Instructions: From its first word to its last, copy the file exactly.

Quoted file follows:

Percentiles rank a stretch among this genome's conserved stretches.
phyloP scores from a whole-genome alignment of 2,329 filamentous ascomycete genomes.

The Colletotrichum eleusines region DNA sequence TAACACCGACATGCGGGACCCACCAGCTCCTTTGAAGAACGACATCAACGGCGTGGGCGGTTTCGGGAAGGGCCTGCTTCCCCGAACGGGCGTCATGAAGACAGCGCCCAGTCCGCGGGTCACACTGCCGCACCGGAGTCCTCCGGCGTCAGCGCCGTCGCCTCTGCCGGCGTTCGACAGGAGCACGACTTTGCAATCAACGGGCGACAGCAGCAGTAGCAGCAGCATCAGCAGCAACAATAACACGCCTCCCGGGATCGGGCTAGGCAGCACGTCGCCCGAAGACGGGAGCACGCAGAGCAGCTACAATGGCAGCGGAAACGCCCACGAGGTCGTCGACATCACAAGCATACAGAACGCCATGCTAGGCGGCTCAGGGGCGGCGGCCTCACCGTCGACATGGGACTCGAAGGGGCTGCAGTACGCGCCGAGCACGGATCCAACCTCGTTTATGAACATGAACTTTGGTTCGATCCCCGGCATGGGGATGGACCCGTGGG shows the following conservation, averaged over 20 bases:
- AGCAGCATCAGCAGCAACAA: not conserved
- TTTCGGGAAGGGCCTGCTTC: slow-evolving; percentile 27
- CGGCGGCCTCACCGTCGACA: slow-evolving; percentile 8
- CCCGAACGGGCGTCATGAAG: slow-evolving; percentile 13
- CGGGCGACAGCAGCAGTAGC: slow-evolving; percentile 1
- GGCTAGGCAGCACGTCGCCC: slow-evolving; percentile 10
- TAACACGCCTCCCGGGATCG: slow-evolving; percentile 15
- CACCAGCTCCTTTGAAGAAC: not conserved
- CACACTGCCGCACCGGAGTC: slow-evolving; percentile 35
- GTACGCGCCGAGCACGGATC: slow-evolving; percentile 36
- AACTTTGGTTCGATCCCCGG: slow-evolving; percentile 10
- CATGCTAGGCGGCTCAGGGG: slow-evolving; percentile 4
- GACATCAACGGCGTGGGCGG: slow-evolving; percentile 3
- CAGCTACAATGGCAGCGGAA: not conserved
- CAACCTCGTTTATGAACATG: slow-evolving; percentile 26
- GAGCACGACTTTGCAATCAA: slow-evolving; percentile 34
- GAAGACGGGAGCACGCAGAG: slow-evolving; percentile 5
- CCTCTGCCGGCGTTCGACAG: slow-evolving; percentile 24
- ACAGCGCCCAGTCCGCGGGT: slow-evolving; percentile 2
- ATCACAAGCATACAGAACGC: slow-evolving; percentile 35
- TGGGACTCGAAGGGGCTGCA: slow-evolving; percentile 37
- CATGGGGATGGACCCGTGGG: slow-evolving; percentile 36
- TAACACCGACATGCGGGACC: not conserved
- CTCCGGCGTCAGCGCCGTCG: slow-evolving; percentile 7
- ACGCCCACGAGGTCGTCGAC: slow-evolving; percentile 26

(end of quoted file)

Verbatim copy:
Percentiles rank a stretch among this genome's conserved stretches.
phyloP scores from a whole-genome alignment of 2,329 filamentous ascomycete genomes.

The Colletotrichum eleusines region DNA sequence TAACACCGACATGCGGGACCCACCAGCTCCTTTGAAGAACGACATCAACGGCGTGGGCGGTTTCGGGAAGGGCCTGCTTCCCCGAACGGGCGTCATGAAGACAGCGCCCAGTCCGCGGGTCACACTGCCGCACCGGAGTCCTCCGGCGTCAGCGCCGTCGCCTCTGCCGGCGTTCGACAGGAGCACGACTTTGCAATCAACGGGCGACAGCAGCAGTAGCAGCAGCATCAGCAGCAACAATAACACGCCTCCCGGGATCGGGCTAGGCAGCACGTCGCCCGAAGACGGGAGCACGCAGAGCAGCTACAATGGCAGCGGAAACGCCCACGAGGTCGTCGACATCACAAGCATACAGAACGCCATGCTAGGCGGCTCAGGGGCGGCGGCCTCACCGTCGACATGGGACTCGAAGGGGCTGCAGTACGCGCCGAGCACGGATCCAACCTCGTTTATGAACATGAACTTTGGTTCGATCCCCGGCATGGGGATGGACCCGTGGG shows the following conservation, averaged over 20 bases:
- AGCAGCATCAGCAGCAACAA: not conserved
- TTTCGGGAAGGGCCTGCTTC: slow-evolving; percentile 27
- CGGCGGCCTCACCGTCGACA: slow-evolving; percentile 8
- CCCGAACGGGCGTCATGAAG: slow-evolving; percentile 13
- CGGGCGACAGCAGCAGTAGC: slow-evolving; percentile 1
- GGCTAGGCAGCACGTCGCCC: slow-evolving; percentile 10
- TAACACGCCTCCCGGGATCG: slow-evolving; percentile 15
- CACCAGCTCCTTTGAAGAAC: not conserved
- CACACTGCCGCACCGGAGTC: slow-evolving; percentile 35
- GTACGCGCCGAGCACGGATC: slow-evolving; percentile 36
- AACTTTGGTTCGATCCCCGG: slow-evolving; percentile 10
- CATGCTAGGCGGCTCAGGGG: slow-evolving; percentile 4
- GACATCAACGGCGTGGGCGG: slow-evolving; percentile 3
- CAGCTACAATGGCAGCGGAA: not conserved
- CAACCTCGTTTATGAACATG: slow-evolving; percentile 26
- GAGCACGACTTTGCAATCAA: slow-evolving; percentile 34
- GAAGACGGGAGCACGCAGAG: slow-evolving; percentile 5
- CCTCTGCCGGCGTTCGACAG: slow-evolving; percentile 24
- ACAGCGCCCAGTCCGCGGGT: slow-evolving; percentile 2
- ATCACAAGCATACAGAACGC: slow-evolving; percentile 35
- TGGGACTCGAAGGGGCTGCA: slow-evolving; percentile 37
- CATGGGGATGGACCCGTGGG: slow-evolving; percentile 36
- TAACACCGACATGCGGGACC: not conserved
- CTCCGGCGTCAGCGCCGTCG: slow-evolving; percentile 7
- ACGCCCACGAGGTCGTCGAC: slow-evolving; percentile 26